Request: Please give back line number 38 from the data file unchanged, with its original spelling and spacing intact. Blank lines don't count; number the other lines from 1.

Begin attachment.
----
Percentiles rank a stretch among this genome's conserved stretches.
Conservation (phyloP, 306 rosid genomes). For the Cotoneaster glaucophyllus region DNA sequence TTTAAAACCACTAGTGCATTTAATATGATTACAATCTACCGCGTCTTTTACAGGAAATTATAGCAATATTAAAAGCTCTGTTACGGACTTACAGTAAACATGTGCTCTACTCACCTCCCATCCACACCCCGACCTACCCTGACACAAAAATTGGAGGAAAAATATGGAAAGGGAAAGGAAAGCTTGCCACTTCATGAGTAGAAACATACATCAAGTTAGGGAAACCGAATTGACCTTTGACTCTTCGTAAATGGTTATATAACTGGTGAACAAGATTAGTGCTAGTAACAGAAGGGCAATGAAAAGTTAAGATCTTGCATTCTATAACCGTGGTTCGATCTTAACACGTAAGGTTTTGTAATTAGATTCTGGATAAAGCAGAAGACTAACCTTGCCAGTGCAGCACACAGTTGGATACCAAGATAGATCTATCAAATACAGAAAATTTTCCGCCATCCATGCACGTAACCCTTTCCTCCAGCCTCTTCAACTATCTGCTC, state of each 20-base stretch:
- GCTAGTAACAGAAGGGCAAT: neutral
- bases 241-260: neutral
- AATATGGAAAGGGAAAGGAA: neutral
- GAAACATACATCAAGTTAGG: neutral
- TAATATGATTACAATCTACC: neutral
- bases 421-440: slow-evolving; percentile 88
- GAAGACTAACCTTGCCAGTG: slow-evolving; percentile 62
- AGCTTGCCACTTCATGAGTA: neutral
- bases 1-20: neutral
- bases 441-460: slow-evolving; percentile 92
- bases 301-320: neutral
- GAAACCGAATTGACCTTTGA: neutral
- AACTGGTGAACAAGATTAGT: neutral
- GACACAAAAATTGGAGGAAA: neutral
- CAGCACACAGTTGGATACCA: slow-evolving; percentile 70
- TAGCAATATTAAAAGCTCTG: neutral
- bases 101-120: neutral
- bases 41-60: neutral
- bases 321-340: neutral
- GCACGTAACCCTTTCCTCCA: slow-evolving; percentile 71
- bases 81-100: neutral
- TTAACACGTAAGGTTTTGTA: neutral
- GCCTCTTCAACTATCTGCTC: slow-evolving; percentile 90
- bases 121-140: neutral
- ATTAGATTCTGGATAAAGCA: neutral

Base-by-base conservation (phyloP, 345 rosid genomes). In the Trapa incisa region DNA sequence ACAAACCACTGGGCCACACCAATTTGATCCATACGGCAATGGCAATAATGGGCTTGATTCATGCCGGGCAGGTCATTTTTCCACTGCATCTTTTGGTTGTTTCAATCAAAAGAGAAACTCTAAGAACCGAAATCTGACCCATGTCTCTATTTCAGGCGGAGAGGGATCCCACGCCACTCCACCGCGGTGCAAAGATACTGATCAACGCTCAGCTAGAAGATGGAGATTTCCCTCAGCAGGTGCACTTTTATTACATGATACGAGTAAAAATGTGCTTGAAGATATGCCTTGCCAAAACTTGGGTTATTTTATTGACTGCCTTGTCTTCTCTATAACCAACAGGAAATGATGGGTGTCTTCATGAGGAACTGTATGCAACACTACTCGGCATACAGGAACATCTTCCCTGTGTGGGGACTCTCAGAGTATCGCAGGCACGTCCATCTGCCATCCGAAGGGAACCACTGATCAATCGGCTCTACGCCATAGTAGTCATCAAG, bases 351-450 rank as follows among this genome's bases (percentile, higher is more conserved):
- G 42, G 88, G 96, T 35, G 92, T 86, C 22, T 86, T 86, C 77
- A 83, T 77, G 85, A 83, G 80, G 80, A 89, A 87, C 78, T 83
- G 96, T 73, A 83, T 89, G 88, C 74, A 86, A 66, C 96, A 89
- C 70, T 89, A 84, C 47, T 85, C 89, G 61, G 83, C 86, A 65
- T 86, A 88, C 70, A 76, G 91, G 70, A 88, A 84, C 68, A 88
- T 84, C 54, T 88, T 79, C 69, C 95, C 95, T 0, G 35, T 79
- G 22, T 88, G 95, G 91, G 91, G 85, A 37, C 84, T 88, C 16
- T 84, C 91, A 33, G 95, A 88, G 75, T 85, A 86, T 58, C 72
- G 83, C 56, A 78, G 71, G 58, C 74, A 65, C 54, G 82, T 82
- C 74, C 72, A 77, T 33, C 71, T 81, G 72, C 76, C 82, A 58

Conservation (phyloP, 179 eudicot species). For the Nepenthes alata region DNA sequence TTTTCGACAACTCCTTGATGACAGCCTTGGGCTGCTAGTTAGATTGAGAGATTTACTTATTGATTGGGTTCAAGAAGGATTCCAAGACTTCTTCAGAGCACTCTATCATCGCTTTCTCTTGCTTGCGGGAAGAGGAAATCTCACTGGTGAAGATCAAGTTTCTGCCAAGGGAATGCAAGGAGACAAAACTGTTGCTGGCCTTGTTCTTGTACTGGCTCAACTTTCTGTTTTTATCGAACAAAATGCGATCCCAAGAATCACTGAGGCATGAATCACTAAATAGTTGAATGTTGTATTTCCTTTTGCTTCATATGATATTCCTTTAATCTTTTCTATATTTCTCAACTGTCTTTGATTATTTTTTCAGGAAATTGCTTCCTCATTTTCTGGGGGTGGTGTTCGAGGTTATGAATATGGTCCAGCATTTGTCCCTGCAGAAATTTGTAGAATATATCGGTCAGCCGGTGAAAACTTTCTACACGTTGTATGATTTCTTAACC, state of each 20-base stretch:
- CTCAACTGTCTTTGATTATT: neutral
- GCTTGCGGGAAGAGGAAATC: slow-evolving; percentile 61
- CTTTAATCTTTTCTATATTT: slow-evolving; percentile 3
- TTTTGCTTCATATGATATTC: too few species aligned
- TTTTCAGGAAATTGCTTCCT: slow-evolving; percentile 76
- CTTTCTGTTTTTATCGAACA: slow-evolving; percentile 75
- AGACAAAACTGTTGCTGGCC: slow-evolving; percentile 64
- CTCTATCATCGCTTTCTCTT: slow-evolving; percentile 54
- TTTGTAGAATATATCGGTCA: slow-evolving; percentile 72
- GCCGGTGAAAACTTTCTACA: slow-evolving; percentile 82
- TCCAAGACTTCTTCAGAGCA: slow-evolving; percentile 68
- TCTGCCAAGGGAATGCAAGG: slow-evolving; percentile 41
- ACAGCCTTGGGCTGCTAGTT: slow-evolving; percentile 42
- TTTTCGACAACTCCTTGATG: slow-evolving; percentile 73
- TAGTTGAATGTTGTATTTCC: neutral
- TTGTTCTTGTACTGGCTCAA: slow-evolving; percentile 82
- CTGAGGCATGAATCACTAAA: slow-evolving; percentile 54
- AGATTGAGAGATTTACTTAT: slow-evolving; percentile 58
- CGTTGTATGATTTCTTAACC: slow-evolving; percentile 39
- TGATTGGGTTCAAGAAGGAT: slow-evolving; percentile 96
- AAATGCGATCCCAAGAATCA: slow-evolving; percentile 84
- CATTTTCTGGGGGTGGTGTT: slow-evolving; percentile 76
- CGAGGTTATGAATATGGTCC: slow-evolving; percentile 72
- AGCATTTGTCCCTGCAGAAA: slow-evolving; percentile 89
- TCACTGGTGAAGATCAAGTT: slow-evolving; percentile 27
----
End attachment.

- C 74, C 72, A 77, T 33, C 71, T 81, G 72, C 76, C 82, A 58